Before I arrived to MSU I was a Whyburn Instructor at UVA.
There, I collaborated with
Ira Herbst
and
John Imbrie.
I earned my Ph.D. in Mathematics at
UC, Irvine under my dissertation advisor:
Svetlana Jitomirskaya.
Prior to that, I earned a Master of Science in Applied Mathematics at
Rennselaer Polytechnic under the advisement of
Chjan Lim.
See my CV.
Research
Most of my research to date focuses
on phases of matter in quantum systems in and out of equilibrium.
Lately, I have been working on several problems in Anderson Localization,
a phenomena occurring in systems with disordered environments which leads to
states of the system being localized in space, so that the system is blocked from thermalization.
In another vein, I worked on a problem studying quasistable states (resonances).
Stable states under a small perturbation tend to continuously deform to other stable states or quasistable states.
However, we show that the analogy is not true for resonances, where small perturbations
`erase and replace' the resonances.
Recently I have begun a project in random graphs.
A natural application of graphs are representations of social networks.
I am interested in the shape of social networks
where instances of cliques in the networks are rewarded or penalized.
See my page on the arXiv.
Please see my research page for a more thorough discussion of my research.
Teaching
Spring 2018 
Survey of Calculus 
Fall 2017 
Calculus I 

Subjects Taught as Instructor of Record:
Calculus, Probability, Statistics, Complex Analysis, Stochastic Processes


Subjects Taught as Assistant:
Calculus, Probability, Complex Analysis, Geometry, Algebra

Past 
Teaching History 
Philosophy
I enjoy making mathematics meaningful to my students
by appealing to their personal interests and ambitions, scholastic or professional.
Therefore, it is important to me to have an open dialogue with my students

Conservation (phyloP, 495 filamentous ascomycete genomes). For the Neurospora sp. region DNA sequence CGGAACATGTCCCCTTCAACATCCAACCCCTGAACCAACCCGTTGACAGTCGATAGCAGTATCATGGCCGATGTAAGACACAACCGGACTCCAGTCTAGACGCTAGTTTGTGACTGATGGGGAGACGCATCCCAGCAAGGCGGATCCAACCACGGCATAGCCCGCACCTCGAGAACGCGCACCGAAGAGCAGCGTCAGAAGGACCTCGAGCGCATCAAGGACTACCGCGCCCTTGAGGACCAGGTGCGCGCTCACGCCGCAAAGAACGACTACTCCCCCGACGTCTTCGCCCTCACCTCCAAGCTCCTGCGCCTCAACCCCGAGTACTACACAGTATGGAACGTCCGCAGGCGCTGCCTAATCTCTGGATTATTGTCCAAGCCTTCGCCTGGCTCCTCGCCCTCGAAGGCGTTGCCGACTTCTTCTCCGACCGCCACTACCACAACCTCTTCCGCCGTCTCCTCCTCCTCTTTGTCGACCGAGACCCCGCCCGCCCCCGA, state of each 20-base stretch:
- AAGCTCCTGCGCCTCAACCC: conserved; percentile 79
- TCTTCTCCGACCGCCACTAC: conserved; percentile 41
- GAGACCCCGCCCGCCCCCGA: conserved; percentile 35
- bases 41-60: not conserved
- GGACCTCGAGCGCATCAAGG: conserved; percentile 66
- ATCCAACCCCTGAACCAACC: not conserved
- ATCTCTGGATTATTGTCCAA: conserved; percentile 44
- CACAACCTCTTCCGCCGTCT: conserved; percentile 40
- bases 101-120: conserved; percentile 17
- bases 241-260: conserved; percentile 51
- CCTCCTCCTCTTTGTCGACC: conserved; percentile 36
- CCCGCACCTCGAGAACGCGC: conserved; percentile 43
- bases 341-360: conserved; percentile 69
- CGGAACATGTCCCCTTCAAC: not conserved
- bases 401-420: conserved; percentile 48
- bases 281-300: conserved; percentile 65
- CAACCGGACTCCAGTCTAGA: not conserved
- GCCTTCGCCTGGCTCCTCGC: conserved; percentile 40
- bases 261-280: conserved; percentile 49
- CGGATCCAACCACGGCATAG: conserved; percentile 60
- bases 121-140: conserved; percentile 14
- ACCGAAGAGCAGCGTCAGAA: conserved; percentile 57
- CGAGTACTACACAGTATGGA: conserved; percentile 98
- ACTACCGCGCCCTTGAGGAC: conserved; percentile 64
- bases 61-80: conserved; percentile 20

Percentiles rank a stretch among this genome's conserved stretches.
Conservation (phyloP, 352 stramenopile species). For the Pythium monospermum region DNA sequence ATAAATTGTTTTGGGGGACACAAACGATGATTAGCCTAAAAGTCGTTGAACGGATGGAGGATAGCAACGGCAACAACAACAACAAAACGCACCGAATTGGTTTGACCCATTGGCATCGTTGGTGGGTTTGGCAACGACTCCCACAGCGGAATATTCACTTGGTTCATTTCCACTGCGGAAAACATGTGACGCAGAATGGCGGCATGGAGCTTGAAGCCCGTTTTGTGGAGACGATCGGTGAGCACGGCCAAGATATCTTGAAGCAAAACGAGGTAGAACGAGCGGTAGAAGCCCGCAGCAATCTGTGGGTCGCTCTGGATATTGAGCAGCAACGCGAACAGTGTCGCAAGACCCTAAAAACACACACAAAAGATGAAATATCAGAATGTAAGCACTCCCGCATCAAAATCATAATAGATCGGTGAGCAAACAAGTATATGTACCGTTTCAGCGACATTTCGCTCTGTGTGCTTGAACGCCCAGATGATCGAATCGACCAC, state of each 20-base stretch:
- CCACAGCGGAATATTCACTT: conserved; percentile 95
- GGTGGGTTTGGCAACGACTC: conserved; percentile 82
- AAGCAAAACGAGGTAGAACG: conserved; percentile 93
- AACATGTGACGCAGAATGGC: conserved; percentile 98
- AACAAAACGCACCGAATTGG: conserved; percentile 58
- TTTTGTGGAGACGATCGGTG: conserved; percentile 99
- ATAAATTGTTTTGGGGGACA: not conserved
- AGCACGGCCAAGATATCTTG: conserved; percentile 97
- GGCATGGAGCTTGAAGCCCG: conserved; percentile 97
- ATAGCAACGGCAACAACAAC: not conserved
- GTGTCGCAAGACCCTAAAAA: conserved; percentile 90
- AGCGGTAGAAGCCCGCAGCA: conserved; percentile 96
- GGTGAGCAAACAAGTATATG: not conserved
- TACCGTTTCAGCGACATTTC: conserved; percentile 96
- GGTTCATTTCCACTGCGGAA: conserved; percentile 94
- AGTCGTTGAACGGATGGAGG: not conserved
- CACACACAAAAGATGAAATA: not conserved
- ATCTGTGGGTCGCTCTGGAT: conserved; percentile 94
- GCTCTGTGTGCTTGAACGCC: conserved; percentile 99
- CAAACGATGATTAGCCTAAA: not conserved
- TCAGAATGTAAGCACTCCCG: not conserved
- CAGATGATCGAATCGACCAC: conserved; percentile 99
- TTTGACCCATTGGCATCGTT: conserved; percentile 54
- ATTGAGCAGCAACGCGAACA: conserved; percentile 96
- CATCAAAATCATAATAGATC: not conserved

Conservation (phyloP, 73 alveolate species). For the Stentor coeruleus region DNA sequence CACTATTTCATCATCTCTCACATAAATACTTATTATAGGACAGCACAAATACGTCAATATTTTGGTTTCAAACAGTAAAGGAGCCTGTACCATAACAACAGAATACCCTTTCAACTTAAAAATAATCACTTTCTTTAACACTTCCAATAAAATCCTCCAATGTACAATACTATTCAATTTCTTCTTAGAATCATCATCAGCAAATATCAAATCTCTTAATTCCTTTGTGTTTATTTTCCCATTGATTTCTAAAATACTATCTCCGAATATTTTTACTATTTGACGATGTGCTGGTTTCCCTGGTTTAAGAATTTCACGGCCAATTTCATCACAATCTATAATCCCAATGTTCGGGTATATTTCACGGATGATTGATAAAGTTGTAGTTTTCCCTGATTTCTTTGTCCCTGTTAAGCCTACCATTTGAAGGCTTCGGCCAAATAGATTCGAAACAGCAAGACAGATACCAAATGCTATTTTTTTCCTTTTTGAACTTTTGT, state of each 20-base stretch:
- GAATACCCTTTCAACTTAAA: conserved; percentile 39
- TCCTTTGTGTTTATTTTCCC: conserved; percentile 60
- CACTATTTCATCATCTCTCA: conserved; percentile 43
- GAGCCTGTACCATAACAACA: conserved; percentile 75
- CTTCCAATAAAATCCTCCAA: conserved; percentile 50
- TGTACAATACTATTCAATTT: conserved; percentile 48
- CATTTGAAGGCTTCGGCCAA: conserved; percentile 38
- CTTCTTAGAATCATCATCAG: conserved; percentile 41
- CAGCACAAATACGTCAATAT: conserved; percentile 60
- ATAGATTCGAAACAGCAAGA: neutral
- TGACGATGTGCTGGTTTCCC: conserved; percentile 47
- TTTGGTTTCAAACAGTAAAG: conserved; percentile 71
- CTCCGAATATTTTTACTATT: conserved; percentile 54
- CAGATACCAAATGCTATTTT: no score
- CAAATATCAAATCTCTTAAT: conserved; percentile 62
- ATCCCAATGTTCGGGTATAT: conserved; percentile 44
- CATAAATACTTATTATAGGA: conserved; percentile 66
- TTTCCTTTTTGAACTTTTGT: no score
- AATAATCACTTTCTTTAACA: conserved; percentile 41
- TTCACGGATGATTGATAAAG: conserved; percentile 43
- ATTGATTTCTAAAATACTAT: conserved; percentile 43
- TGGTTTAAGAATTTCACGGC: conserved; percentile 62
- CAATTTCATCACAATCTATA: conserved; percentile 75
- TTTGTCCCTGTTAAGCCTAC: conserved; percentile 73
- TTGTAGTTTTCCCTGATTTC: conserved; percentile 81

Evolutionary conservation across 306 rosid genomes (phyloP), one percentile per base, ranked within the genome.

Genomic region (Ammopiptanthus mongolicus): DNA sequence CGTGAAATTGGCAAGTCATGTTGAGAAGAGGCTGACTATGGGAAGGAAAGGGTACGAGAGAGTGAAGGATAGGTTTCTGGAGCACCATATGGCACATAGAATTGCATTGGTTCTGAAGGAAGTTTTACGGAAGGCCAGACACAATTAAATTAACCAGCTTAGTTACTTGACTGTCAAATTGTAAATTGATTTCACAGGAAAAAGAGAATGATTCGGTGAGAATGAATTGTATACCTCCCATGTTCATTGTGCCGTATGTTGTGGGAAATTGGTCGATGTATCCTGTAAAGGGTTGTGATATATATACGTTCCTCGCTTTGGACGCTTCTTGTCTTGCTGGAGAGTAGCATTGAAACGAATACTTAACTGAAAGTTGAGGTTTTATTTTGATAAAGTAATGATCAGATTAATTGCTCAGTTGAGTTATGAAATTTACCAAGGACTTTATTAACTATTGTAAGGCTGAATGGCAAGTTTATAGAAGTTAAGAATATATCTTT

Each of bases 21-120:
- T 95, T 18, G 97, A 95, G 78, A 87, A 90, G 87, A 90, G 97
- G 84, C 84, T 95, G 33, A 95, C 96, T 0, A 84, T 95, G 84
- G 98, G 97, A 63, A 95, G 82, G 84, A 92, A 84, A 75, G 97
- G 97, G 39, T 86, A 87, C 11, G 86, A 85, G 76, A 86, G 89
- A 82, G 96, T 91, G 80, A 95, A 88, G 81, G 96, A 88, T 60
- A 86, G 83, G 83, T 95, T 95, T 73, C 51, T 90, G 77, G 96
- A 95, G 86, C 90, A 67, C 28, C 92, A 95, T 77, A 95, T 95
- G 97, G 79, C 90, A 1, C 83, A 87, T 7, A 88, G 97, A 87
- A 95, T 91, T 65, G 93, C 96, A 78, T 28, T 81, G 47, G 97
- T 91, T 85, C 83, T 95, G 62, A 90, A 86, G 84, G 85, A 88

in and out of the classroom.
I do this partly by
frequently asking questions to my class, some relatively simple designed to spark
a discussion  or at least lead to a sequence of related questions I can ask the class.
Other questions are designed to get them to think about the material more deeply.
I also have `narrative sessions' every class, usually at the beginning
as I fit the material we are currently studying in to broader context of the course,
and at times how it relates to practical issues in other sciences or topics of popular interest.
I have often tried to engage with students in various ways.
At UCI I participated in the UCI math circle, an outreach project to local high school students.
While I was part of the circle we ran series on preparations for mathematics competitions
and an enjoyable series on `proofs by pictures'  mathematical proofs achieved by pictures.
Later, at UVA I organized the Putnam exam preparation seminar.
During weekly seminars we would discuss exam strategies and problem solving techniques.
At UVA I also gave a lecture on Benford's law,
I discussed its real world implications as well as its theoretical basis
to undergraduates with knowledge of calculus being the only prerequisite.
I am always looking to engage with students in creative ways and I am open to
participating in new projects.